63. González-Pérez A, López-Bigas N. Improving the assessment of the outcome of nonsynonymous SNVs with a consensus deleteriousness score, condel. Am J Hum Genet (2011) 88(4):440–9. doi:10.1016/j.ajhg.2011.03.004
65. Carter H, Chen S, Isik L, Tyekucheva S, Velculescu VE, Kinzler KW, et al. Cancer-specific high-throughput annotation of somatic mutations: computational prediction of driver missense mutations. Cancer Res (2009) 69(16):6660–7. doi:10.1158/0008-5472.CAN-09-1133
66. Mao Y, Chen H, Liang H, Meric-Bernstam F, Mills GB, Chen K. CanDrA: cancer-specific driver missense mutation annotation with optimized features. PLoS One (2013) 8(10):e77945. doi:10.1371/journal.pone.0077945
68. Li MM, Datto M, Duncavage EJ, Kulkarni S, Lindeman NI, Roy S, et al. Standards and guidelines for the interpretation and reporting of sequence variants in cancer. J Mol Diagn (2017) 19(1):4–23. doi:10.1016/j.jmoldx.2016.10.002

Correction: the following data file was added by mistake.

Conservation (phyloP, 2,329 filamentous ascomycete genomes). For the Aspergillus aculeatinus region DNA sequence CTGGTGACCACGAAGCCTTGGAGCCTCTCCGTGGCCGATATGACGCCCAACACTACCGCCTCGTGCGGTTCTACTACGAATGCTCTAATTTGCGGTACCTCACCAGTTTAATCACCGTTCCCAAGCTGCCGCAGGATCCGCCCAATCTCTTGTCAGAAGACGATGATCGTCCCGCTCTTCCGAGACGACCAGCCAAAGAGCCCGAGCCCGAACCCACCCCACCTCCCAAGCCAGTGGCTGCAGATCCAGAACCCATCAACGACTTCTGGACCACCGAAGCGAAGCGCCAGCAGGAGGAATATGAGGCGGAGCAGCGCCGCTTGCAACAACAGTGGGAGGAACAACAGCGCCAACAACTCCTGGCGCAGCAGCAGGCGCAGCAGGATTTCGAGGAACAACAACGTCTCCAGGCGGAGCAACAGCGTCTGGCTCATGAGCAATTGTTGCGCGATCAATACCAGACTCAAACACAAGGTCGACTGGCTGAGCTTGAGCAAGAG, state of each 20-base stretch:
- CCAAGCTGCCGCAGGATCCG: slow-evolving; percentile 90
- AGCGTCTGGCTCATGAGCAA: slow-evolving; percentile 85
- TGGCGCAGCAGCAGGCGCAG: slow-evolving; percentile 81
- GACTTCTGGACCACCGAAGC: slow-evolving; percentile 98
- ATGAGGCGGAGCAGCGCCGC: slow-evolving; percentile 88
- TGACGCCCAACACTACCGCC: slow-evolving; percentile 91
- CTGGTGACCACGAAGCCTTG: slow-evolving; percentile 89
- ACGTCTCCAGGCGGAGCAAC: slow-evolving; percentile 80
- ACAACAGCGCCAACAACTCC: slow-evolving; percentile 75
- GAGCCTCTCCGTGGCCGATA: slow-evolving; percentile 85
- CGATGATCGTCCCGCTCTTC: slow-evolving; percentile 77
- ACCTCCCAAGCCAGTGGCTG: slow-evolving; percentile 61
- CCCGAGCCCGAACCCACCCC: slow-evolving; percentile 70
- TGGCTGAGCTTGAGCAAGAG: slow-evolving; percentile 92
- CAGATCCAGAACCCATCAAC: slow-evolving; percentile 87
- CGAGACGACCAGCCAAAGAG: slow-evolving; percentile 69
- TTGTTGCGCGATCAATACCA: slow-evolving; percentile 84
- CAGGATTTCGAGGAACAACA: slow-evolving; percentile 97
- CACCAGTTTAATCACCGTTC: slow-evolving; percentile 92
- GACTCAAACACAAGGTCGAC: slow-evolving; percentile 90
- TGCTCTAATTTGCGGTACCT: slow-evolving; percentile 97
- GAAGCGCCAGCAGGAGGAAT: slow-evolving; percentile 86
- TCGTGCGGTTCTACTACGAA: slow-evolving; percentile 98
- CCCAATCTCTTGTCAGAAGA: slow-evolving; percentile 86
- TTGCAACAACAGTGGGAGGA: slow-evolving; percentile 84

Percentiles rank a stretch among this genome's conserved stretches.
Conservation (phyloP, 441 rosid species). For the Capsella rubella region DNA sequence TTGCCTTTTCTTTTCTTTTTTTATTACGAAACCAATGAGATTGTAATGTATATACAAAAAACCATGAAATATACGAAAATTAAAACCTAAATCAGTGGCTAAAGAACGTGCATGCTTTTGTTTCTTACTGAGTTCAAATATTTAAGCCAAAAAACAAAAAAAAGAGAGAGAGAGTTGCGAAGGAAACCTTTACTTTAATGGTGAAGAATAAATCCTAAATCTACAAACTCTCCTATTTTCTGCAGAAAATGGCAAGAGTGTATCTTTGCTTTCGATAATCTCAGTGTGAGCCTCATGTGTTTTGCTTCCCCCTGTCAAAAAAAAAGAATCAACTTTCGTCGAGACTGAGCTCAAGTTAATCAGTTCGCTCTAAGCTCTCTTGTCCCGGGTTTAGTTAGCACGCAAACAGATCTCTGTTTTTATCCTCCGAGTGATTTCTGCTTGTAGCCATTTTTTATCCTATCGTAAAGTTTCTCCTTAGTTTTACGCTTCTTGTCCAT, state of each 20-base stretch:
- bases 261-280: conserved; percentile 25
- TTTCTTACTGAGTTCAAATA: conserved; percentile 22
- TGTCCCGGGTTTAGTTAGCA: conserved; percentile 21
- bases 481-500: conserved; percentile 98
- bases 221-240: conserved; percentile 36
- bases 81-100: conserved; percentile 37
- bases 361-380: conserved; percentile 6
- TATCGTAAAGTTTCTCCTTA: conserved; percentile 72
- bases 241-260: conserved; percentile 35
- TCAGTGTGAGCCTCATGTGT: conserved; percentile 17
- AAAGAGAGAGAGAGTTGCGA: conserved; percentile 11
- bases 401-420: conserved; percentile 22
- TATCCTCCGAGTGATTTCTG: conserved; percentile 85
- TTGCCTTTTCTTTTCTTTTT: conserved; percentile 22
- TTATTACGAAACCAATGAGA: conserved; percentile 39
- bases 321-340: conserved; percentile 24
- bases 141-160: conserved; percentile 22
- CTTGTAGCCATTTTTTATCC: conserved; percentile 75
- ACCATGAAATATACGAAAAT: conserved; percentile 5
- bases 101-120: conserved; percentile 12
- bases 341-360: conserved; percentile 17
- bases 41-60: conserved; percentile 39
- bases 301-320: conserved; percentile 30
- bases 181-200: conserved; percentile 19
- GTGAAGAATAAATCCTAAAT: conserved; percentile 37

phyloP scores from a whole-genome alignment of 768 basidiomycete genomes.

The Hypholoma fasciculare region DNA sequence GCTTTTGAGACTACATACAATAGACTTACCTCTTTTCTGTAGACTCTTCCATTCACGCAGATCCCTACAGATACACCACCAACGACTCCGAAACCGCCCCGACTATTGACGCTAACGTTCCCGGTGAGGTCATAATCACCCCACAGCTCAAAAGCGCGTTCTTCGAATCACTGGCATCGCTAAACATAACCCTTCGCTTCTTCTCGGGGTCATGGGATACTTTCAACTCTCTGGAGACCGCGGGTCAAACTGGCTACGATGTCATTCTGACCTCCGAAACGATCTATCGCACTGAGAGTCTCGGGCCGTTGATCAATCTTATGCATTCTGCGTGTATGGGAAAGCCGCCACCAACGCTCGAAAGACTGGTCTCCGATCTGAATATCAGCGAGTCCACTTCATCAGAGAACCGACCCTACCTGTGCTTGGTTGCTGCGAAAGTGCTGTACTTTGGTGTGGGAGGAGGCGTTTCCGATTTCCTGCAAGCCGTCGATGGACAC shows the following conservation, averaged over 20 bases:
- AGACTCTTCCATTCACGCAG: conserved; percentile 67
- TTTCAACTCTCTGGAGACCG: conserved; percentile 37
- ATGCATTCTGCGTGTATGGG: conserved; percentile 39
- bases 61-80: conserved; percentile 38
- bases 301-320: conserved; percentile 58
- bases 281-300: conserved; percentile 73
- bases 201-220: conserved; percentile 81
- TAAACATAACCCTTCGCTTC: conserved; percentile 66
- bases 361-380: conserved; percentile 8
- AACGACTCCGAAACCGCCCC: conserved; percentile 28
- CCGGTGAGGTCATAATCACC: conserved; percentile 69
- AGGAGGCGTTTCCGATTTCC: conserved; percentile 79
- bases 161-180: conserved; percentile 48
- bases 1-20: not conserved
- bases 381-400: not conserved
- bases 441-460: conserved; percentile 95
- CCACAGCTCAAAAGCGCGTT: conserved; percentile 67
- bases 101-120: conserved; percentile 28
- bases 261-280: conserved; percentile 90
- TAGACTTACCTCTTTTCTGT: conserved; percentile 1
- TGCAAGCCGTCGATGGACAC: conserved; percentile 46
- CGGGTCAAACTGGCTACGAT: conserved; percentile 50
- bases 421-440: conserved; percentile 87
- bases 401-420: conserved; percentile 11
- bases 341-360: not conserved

70. Uzilov AV, Ding W, Fink MY, Antipin Y, Brohl AS, Davis C, et al. Development and clinical application of an integrative genomic approach to personalized cancer therapy. Genome Med (2016) 8(1):62. doi:10.1186/s13073-016-0313-0
71. Hedley Carr T, McEwen R, Dougherty B, Johnson JH, Dry JR, Lai Z, et al. Defining actionable mutations for oncology therapeutic development. Nat Rev Cancer (2016) 16(5):319–29. doi:10.1038/nrc.2016.35
72. Griffith M, Spies NC, Krysiak K, Coffman AC, McMichael JF, Ainscough BJ, et al. CIViC is a community knowledgebase for expert crowdsourcing the clinical interpretation of variants in cancer. Nat Genet (2017) 49(2):170–4. doi:10.1038/ng.3774